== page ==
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Collabora have been doing presentations during the Open Source Summit, with one particular talk from Gabriel Krisman Bertazi on the "State of Linux Gaming" being quite interesting.

While there has been a lot of progress with the Windows compatibility layers Wine and Valve's fork Proton (part of Steam Play), there's still plenty of areas currently lacking and needing work. Collabora is one company extending the Linux Kernel to improve Linux gaming with these compatibility layers, thanks to Valve sponsoring the work. One of the big missing pieces of the pie is supporting the likes of anti-cheat and DRM, with anti-cheat especially causing all sorts of problems entirely breaking lots of Windows games in Wine and Proton.

The State of Linux Gaming talk was mostly going over what anyone following would already know, as the event isn't aimed at your typical Linux gaming enthusiast. However, it was still an interesting talk to follow. Thanks to The Linux Foundation, I was able to attend and listen to the talk (the online event requires a ticket purchase) but I've been told by my Collabora contact that they will all eventually be up on their own YouTube Channel which could be as soon as early next week for anyone to be able to view.

If you want a brief overview, you can find the slides here from the event schedule. One of the key points that Gabriel Krisman Bertazi went over is their work on system call emulation, which is now required because DRM and anti-cheat tech "are issuing system calls directly from the Windows game code and that bypasses Wine because Wine is not a sandbox" and Wine currently cannot capture those system calls needed which ends up causing games to crash.

They tried a user-space solution first, which is simpler and doesn't require messing with the Linux Kernel but Bertazi mentioned how that had many problems like tripping up DRM and anti-cheat along with badly affecting performance so the right solution was Kernel-side where they've now created Syscall User Dispatch, specifically made to deal with these emulated needs. 

Bertazi said how it's "designed for emulation, so it's really fast for syscalls" and "it's very fast for a hybrid environment where you have native syscalls coming from Wine and emulated syscalls from the Windows application". They were hoping for it to land in Linux Kernel 5.10 but it's most likely for Kernel 5.11 and adoption will be simple, as distributions just need to enable a config option. Bertazi goes on to say how they will "make sure" distributions are enabling it as "it's a very isolated feature that does not affect the rest of the system, so there is no reason to not do it" and then you just need a version of Proton new enough to work with it.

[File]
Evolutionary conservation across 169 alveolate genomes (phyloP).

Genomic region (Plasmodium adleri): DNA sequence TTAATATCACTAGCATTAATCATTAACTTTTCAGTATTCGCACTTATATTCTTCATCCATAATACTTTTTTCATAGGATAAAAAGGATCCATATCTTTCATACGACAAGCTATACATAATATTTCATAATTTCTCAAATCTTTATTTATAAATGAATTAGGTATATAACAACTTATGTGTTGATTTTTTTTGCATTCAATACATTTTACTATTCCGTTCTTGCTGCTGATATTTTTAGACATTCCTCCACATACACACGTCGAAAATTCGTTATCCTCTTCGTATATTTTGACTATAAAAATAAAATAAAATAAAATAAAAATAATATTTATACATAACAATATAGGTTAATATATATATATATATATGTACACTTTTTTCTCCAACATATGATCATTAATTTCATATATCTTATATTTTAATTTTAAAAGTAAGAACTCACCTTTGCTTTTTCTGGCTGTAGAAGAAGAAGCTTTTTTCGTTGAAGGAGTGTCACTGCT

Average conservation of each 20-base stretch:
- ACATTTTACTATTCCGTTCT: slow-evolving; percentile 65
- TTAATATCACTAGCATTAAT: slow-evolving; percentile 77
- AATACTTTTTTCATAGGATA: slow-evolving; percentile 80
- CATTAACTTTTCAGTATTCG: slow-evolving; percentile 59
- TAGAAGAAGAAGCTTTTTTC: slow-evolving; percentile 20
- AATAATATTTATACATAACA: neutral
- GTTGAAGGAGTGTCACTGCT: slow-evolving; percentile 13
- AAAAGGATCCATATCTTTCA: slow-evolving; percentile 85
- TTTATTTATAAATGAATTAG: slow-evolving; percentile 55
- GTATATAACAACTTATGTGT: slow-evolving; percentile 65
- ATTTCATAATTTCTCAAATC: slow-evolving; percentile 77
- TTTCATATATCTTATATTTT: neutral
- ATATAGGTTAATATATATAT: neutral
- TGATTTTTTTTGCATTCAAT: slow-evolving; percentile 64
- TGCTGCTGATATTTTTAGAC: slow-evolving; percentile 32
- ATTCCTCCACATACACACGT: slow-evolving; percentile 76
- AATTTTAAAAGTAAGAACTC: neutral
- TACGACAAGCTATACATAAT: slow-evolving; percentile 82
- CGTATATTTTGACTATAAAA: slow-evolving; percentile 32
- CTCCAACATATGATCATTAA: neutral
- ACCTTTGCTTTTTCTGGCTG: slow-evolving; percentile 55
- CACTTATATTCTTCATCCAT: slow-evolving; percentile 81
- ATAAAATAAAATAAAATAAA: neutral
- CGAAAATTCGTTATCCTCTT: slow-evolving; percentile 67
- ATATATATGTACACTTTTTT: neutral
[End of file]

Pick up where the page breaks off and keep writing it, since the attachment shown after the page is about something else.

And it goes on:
So it sounds like Linux gaming with compatibility layers like Wine and Proton to brute-force Windows games onto Linux will get very interesting from the Linux Kernel 5.11 onwards. Note: it doesn't mean anything will magically work though in regards to anti-cheat, only that Linux and so Wine/Proton will understand certain system calls they need. 

Bertazi summed up that they've also been working towards other "pain points" of Linux gaming including "device bring-up, solving some file system issues, improving performance in other areas of the system, we have a team looking at some scheduling stuff that maybe we can optimise in future kernel releases". They also make it clear they're "not in any way trying to bring the Windows world into Linux, we are trying to ease emulation" and only extend things like the Kernel when it ends up absolutely necessary but their work will benefit a lot of people and not just for emulation. Bertazi also mentioned how they will continue to support for Linux games "both natively and emulated", and on a personal note they mentioned their wish to see more open source games.

If you think you have what it takes to hack away at the very heart of Linux, Collabora are currently hiring with multiple positions open including working on the Linux Kernel and Mesa drivers too. You can find the list of positions they have available here.

Update 04/11/2020 - the video is now up, check it out below: